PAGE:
Sophie Fontanel has established such a charming, compelling and constant presence through her Instagram account, where she has nearly three hundred thousand followers, that it’s sometimes easy to forget she is a prolific writer of books – 18 works including The Art of Sleeping Alone, an international New York Times bestseller and her most recent release, Capitale de la douceur. Her insightful column as fashion critic for L’Obs is a highlight of the magazine. And somehow, she still has time to teach at the Institut Français de la Mode. The way Fontanel shares her fashion experiences – from the front row to dancing in front of her bedroom mirror – always feels uniquely approachable, just as the way she engages with people of all stripes feels sincere. In the spirit of her Instagram captions, which usually end with a translated witticism or play on words, it means: Sophie, so oui.
What creates an emotional response for you in fashion today?
Africa. Africa is a continent with very diverse trends. That’s why it is so rich in terms of style. Africa was the first place on earth able to upcycle things. And they still do, and with genius. Africans have a fantastic balance between what’s in their culture, their traditions, and what’s in front of us – an open space of style. And we may add that, in the middle, they also have an extremely consistent inheritance of European fashion, very present in most African countries. And, as that weren’t not enough, they have a huge boulevard to explore: the street style. Humble people in Africa are the most stylish of the world. The limit of all that creativity is economical. Investors need to pay some interest in African fashion.
Often we see several designers arriving at a similar idea during a season. How do you explain this creative intuition?
We preface with “ras le bol,” as we say in French. We are quickly done with a trend. Baggy pants always come after skinny ones. Black and white always comes after a fountain of colours. Flats after heels, etc. That’s one of the reasons. We are all following the same process. And it leads to the same result. But there is another reason in my mind. Some designers are leaders. They influence everyone. Phoebe Philo was copied even by excellent and creative brands. So is Demna at Balenciaga. He proposed big sneakers, and big sneakers magically appeared everywhere. Exactly the same for long coats and larger-than-life jeans, which are now everywhere.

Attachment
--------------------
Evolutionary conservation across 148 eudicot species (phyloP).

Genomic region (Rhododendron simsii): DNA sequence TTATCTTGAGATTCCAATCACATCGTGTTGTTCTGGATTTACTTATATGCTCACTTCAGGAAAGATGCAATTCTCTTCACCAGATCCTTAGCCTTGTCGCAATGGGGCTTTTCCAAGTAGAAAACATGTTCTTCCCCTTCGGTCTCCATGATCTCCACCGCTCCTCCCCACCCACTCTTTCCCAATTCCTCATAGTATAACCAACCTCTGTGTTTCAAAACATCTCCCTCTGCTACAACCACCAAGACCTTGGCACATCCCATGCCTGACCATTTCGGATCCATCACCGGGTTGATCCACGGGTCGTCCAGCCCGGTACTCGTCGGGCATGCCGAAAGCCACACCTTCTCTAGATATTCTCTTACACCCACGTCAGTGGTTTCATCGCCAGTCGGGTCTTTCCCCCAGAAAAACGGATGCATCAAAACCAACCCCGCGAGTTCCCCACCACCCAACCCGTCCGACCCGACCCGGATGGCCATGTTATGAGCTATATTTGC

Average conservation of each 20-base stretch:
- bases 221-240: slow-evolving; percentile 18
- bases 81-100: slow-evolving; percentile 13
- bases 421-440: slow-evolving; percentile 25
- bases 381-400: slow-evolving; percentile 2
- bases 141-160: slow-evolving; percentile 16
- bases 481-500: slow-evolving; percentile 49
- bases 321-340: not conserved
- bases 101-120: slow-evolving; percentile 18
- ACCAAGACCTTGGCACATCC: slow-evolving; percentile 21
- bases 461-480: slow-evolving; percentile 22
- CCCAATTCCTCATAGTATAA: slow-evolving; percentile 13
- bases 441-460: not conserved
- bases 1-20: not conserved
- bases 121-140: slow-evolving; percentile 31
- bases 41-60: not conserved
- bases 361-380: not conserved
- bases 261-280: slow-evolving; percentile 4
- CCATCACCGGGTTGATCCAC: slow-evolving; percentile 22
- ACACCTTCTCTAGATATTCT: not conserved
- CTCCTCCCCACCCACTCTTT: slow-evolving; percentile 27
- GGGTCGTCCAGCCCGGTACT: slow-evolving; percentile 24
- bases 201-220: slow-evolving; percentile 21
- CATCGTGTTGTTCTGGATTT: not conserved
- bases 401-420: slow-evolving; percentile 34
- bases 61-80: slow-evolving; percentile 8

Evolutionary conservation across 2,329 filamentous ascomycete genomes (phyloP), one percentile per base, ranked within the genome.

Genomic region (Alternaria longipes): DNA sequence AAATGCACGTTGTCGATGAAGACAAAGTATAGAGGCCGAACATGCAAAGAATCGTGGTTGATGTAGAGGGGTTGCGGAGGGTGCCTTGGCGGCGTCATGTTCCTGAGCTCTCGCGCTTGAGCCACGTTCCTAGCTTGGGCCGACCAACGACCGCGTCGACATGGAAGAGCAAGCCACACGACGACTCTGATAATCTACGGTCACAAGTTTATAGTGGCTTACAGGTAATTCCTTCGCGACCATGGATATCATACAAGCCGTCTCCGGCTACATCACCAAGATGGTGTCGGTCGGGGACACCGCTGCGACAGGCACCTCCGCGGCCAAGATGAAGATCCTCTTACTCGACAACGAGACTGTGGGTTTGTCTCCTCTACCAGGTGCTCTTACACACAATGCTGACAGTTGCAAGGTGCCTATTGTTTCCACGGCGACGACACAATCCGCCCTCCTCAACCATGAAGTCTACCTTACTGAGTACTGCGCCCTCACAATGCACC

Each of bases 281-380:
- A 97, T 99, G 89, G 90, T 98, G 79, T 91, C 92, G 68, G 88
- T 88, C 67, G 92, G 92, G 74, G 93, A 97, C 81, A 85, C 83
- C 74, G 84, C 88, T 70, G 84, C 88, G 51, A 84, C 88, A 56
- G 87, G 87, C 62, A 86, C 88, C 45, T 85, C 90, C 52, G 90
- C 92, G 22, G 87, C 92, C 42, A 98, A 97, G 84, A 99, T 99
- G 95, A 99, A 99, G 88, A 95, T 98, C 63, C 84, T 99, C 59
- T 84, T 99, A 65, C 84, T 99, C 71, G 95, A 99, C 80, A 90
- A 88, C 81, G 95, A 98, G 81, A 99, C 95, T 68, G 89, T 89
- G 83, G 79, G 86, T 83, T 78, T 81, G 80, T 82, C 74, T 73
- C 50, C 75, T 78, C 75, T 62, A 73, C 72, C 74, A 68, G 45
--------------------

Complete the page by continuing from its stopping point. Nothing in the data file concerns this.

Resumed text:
How do you feel about designers expressing or interpreting their worldviews in their collections?
We cannot avoid it. Designers are now conscious of the fact that a fashion show is one of the biggest echo you can give to a cause. They use that power, which is bigger than ever. I can completely understand why they are doing this. Do we want to live in a bubble (which, anyway, is transparent, everyone can see us) full of influencers, fashion victims and ridiculous (sometimes) clients, or do we have higher expectations? In the era of social, you are no more like Elvis Presley never taking position. Even your silence is political.
How would you like to see fashion evolving this year?
I don’t know. Fashion was supposed to slow down, and it sells more and more. Fashion doesn’t take any lesson except failure, loss of benefits. If fashion thinks that you can sell more thanks to influencers, they are going to use influencers even if they have nothing to say, exposing themselves with clothes they don’t even like. So, I would like to see fashion less obsessed by the fake of the world.
This interview has been lightly edited for clarity.